Dutch government quits after austerity talks fail
THE HAGUE, Netherlands—The Dutch government, one of the most vocal critics of European countries failing to rein in their budgets, quit Monday after failing to agree on a plan to bring its own deficit in line with EU rules.
Prime Minister Mark Rutte tendered the resignation of his entire Cabinet to Queen Beatrix, effective immediately, after Rutte informed her talks on a new austerity package collapsed over the weekend.
Rutte is to debate with parliament Tuesday on whether and how his caretaker government can still improve the budget, and when to schedule new elections. No date was immediately announced, but opposition lawmakers called for a vote in late June.
Opposition Labor Party leader Diederik Samsom accused Rutte of "dropping the ball at the worst possible moment" for the Dutch economy and demanded elections as soon as possible.
The Dutch government collapse came a day after the first round election victory of France's socialist candidate Francois Hollande, who has said he wants to focus less on austerity and more on economic growth.
The two developments call into question whether budget-cutting policies that are causing trauma in countries such as Greece, Spain and Portugal can be enforced even in "core" European countries such as France -- or in the Netherlands, one of the few along with Germany to maintain an AAA credit rating.
Rutte's hopes to clinch a deal to lower the deficit to within the EU's 3 percent target evaporated Saturday when his most important political ally, populist euroskeptic Geert Wilders, cut off talks, saying a slavish adherence to European rules was foolish and would harm the Dutch economy.
It doesn't make sense "to suffer for the sake of the dictators in Brussels," Wilders said.
Many agree the target is too aggressive, including the government's own economic think tank the Central Plan Bureau. Others, such as Dutch Central Bank President Klaas Knot, say meeting it is vital to keep the country's financial reputation intact.
European Commissioner Neelie Kroes called Wilders a hypocrite, since the Netherlands itself, along with Germany, had been one of the loudest in demanding Brussels adopt the 3 percent deficit limit in the first place.
"Pointing to Brussels now is dumb, it's untrue, it's distracting, and it doesn't solve anything," said Kroes, who is a member of Rutte's free-market VVD party.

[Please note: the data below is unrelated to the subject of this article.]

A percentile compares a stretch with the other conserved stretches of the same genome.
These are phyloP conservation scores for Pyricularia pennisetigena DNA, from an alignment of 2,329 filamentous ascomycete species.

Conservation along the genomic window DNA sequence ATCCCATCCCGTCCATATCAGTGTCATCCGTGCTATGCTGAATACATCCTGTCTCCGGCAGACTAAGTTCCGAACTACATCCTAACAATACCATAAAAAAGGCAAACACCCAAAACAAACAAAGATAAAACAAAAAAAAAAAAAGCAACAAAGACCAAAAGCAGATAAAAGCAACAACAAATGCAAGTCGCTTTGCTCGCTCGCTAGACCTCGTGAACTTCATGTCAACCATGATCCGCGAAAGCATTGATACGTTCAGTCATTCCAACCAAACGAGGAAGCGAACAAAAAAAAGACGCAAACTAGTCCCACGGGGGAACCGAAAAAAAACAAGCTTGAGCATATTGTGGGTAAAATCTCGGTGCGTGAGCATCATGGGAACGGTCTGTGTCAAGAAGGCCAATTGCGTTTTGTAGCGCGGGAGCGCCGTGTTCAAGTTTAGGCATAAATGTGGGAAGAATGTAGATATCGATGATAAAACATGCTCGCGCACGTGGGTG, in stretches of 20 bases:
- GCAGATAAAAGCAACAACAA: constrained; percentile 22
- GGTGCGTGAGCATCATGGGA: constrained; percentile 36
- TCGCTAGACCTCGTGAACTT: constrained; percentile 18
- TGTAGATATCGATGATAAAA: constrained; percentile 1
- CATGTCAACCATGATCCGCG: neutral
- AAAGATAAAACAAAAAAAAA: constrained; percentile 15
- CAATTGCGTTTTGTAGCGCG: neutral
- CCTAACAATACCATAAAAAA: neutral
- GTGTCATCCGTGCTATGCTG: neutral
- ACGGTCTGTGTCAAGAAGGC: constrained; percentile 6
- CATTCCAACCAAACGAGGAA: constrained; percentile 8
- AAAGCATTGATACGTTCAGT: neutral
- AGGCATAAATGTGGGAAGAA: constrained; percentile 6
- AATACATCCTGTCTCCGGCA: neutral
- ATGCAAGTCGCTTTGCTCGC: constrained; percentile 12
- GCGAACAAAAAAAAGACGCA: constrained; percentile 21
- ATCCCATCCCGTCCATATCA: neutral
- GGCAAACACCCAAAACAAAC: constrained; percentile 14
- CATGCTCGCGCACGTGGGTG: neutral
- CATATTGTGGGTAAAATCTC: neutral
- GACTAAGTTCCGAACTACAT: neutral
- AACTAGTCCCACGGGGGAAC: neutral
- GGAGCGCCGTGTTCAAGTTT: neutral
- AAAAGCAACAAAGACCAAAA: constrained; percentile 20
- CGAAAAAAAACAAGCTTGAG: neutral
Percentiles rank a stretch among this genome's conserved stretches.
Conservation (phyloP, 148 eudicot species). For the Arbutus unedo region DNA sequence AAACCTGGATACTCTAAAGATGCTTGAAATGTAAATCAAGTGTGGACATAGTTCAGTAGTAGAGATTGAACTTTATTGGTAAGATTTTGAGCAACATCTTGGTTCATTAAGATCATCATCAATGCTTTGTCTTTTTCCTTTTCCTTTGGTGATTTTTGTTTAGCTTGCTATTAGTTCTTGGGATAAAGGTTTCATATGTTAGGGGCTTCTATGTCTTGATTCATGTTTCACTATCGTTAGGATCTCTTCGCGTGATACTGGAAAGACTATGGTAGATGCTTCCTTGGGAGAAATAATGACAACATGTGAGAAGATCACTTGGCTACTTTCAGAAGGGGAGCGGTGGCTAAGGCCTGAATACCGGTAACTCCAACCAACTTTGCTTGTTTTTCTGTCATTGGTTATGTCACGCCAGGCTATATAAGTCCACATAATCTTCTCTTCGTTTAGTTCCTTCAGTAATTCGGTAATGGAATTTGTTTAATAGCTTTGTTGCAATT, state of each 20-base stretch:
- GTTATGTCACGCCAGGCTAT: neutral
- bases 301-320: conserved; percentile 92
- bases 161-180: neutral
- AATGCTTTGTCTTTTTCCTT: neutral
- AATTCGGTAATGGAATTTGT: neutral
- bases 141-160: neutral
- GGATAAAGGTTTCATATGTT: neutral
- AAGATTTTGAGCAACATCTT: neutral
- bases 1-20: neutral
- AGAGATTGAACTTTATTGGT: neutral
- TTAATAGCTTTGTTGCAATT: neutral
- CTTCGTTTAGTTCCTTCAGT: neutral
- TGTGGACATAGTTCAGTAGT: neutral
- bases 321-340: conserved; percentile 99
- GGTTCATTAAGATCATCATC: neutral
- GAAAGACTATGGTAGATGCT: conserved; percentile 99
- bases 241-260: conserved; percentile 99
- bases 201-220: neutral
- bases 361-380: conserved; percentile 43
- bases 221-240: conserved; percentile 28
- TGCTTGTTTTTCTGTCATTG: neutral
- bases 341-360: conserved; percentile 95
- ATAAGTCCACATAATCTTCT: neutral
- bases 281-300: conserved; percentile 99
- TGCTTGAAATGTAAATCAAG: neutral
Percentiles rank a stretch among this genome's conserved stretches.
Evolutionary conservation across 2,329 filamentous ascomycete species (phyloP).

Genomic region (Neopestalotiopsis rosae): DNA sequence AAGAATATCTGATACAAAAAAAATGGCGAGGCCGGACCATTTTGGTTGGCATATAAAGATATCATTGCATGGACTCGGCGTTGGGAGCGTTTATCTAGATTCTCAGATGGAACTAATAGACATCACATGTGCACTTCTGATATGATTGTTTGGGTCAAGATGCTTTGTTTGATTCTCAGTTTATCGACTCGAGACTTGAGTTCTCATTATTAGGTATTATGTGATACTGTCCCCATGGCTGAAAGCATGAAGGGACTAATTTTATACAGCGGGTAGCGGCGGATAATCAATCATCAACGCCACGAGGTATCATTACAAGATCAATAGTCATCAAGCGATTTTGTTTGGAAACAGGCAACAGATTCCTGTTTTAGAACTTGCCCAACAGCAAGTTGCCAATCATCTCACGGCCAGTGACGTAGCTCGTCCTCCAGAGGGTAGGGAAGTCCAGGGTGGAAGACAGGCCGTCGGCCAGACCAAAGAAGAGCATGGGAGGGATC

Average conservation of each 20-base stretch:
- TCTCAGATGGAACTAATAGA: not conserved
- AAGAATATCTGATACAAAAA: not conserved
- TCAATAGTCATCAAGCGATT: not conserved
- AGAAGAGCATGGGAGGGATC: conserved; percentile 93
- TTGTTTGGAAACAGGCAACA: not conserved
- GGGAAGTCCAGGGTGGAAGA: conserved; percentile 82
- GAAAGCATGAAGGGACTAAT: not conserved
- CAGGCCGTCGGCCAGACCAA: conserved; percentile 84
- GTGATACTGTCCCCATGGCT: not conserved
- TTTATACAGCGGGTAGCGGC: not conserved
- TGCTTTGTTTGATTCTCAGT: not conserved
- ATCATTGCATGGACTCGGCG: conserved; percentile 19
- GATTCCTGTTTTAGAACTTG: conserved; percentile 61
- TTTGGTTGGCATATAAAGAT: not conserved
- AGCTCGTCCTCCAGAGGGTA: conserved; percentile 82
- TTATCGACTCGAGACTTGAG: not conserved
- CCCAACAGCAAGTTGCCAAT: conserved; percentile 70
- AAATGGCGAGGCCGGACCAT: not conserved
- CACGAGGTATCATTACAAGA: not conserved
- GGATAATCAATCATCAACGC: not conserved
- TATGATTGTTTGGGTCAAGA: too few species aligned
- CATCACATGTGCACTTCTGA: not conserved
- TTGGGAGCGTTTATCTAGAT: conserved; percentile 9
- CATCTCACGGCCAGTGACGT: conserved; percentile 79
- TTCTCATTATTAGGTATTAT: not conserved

A spokesman for the German finance ministry said that despite the seemingly negative developments, approval for European austerity is actually "increasing."
"We should not now simply let ourselves be thrown off track by daily developments," Martin Kotthaus told reporters in Berlin.
He said Europe's recent reforms had been well-received at a weekend meeting of the International Monetary Fund.
"We certainly have a great many very difficult reforms, measures and times in front of us, but the road seems to be the right one," he said.
Netherlands Finance Minister Jan Kees de Jager said he will still submit an outline budget to Brussels by April 30, as mandated by European rules.
He said he was optimistic about working with opposition parties in Parliament on cost-cutting.
"We'll show the financial markets, in consultation with Parliament, that the Netherlands' decades-long budgetary discipline will remain," he told reporters.
Opposition lawmakers say they are prepared to cooperate with Rutte on drawing up a 2013 budget.
However, Labor leader Samsom said EU norms are not sacred.
"As far as we are concerned, you don't have to reach 3 percent by 2013," he said.
Although the Netherlands has relatively low levels of national debt, its economy is in recession and it is expected to post a deficit of 4.6 percent in 2012.
The package Rutte had been negotiating with Wilders would have slashed foreign aid and hastened a planned increase in the retirement age to 66 from 65.
Wilders, who is publishing a book in the U.S. next week about his struggle against Islam, pulled support for the austerity plan abruptly on Saturday, saying it was too hard on the elderly.
Yields on Dutch bonds were up 0.11 of a percent higher than they were before the weekend. Netherlands government bonds are now trading around 2.35 percent for 10-year debt, about 0.6 percentage points more than Germany.
Ratings agency Fitch last week warned the Netherlands must cut its deficit to keep its AAA credit rating.
Sterling reported from Amsterdam.